13. #13 |  Jesse Walker | 

    I probably should have said something about Barry Goldwater. Rothbard wasn’t a fan, but plenty of other libertarians were and are. If we consider him and Reagan, I can’t think of a single Democratic presidential candidate in the postwar era that commanded similar libertarian support.

    There isn’t. Goldwater inspired a lot of young people who later left conservatism for the libertarian movement; and Reagan reabsorbed a lot of libertarians into the GOP. It’s not for nothing that the glory years of modern left/libertarian fusionism is 1965-1980.

    But my point isn’t that left fusionism was a big thing. It’s that the independent libertarian movement that perceived itself as being beyond left and right was a big thing, and that one of the most important gaps between it and the conservative movement was the Cold War.

  14. #14 |  Other Sean | 

    Speaking only for this particular libertarian…the main effect of the Cold War wasn’t to make conservatives look like potential friends, it was to make leftists look like confirmed enemies.

    Anyone who remembers the apologist misadventures of “liberals” in the 1970s and 1980s can be forgiven for refusing to ever forgive them. It wasn’t just a question of Che shirts and Mao posters, although those were disgusting enough. There really was a determined effort to obscure the truth of history’s greatest democide, and to deny the suffering endured by millions of Soviet and Chinese slaves.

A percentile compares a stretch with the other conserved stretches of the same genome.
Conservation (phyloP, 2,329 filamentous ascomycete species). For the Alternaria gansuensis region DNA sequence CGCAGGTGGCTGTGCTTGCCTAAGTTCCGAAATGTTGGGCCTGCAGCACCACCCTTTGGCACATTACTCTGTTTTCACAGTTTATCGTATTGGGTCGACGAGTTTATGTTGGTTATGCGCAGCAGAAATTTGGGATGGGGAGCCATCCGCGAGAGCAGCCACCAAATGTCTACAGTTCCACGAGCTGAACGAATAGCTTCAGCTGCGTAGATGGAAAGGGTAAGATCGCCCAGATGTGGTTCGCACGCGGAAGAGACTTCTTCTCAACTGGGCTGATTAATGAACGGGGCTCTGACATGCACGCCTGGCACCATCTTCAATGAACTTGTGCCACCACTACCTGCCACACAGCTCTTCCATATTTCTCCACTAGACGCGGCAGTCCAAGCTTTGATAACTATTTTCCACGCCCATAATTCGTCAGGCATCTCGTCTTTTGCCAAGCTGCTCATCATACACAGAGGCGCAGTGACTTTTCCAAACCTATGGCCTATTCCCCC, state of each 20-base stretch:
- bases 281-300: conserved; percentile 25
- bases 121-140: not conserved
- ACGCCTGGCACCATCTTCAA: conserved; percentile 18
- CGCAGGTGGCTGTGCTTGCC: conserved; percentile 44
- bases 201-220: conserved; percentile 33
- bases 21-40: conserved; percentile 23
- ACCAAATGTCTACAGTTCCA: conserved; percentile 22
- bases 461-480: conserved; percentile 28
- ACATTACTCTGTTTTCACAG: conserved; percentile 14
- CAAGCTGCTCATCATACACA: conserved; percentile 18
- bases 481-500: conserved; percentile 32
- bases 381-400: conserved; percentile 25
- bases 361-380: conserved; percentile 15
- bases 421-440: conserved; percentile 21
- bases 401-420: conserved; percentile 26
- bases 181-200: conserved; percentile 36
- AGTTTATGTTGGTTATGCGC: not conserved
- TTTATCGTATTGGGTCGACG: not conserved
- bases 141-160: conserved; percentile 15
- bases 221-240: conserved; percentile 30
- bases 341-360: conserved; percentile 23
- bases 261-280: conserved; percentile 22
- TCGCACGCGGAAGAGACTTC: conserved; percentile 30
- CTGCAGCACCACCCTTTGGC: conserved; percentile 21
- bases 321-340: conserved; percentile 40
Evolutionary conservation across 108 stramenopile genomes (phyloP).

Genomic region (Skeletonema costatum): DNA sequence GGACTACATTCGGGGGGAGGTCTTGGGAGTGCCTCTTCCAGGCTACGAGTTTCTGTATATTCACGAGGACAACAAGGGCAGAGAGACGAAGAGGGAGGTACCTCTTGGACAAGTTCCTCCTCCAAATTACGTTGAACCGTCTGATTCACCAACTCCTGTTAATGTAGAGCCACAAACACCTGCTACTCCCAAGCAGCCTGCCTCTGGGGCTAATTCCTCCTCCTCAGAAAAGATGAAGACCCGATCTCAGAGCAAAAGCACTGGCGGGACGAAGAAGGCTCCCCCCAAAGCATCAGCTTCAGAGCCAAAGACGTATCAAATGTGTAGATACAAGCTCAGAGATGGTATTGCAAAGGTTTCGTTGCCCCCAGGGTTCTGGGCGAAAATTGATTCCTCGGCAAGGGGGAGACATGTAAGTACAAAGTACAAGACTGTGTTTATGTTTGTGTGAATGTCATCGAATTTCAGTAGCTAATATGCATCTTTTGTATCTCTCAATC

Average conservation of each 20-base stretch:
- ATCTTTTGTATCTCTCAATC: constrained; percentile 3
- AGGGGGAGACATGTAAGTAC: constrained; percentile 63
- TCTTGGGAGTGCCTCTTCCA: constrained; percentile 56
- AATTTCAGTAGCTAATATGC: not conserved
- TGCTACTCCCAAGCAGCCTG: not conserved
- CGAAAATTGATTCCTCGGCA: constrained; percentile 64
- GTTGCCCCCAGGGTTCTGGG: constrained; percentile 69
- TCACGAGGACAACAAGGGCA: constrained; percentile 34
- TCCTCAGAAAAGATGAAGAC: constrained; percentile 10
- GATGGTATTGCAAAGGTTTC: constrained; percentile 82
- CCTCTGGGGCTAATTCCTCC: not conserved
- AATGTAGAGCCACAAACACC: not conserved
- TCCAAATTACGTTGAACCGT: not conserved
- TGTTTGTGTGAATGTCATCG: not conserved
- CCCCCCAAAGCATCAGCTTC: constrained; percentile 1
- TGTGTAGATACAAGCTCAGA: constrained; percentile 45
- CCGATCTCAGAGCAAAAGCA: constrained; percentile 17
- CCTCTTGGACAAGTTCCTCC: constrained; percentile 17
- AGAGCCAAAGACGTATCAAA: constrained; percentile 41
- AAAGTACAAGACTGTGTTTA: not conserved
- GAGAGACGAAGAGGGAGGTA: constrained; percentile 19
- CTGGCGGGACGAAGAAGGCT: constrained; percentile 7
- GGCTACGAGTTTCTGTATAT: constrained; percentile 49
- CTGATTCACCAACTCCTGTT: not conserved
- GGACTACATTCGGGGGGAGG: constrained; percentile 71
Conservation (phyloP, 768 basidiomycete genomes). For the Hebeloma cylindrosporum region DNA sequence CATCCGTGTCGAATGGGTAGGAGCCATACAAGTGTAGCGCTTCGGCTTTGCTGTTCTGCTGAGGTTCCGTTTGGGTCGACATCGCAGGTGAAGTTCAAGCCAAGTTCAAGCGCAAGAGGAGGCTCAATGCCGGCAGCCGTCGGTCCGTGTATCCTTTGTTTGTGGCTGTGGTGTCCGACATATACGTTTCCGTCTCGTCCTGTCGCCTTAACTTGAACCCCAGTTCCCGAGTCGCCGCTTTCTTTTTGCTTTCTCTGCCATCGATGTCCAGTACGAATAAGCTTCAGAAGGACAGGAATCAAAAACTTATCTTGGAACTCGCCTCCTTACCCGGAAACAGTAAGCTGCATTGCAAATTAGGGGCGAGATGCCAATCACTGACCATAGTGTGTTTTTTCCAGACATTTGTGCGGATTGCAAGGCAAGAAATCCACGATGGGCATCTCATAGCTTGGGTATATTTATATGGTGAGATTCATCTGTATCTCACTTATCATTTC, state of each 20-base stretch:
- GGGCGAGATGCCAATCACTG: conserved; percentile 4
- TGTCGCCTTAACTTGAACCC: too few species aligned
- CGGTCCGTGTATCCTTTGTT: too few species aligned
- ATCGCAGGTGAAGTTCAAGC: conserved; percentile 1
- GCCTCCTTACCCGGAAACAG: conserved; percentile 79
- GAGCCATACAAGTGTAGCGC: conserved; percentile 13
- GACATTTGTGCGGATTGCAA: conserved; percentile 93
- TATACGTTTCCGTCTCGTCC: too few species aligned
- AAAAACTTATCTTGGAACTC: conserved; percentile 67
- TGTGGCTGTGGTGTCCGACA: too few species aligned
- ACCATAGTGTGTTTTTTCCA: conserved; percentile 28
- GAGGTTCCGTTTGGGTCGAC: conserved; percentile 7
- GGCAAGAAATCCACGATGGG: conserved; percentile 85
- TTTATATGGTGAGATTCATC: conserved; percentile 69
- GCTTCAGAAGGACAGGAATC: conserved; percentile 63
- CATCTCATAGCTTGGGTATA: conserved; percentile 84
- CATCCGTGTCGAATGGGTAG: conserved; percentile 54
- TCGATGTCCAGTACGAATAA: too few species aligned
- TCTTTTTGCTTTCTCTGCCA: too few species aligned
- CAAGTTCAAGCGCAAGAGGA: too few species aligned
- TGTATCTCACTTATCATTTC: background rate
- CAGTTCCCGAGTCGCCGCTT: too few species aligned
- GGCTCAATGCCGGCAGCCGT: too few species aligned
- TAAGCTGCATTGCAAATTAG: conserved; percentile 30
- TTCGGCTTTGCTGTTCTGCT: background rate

I remember one of my teachers saying: “The kids in East Germany have certain freedoms you don’t, and you have certain freedoms they don’t. Some people like Coke, some like Pepsi. It’s not a question of right and wrong.”

    If I live a thousand years, I’ll still hate that guy. Fuck him, and everyone like him. They can all feel free to go fuse themselves with eternity.

  15. #15 |  Helmut O' Hooligan | 

    #62 Tam:

    Dear William F. Buckley ghost,

    Q: “Pretty much all my life you campus-infestin’ armchair radical.”

    A: Ooh good one Rush Jr. Or were you making your squinty Sean Hannity face when you typed that. I’ve clearly touched a nerve. You obviously didn’t like my suggestion that you’d forgotten where you came from. Perhaps there’s hope for you! FYI, I’ve been out of college and gainfully employed for 10 years, massa Tam. Can’t send the vagrancy POlice after me!

    Q: “What, you think those freelance writing checks come signed “The Anarcho-Syndicalist Commune”?

    A: Nope. From the sound of it, I’d say they come from Fox News, The National Review or The Weekly Standard.

    Q: “Not that I’m expecting an answer, but what of value do you contribute to society in exchange for the roof over your head? (Or is your mom vacuuming the other side of said roof as we speak?)”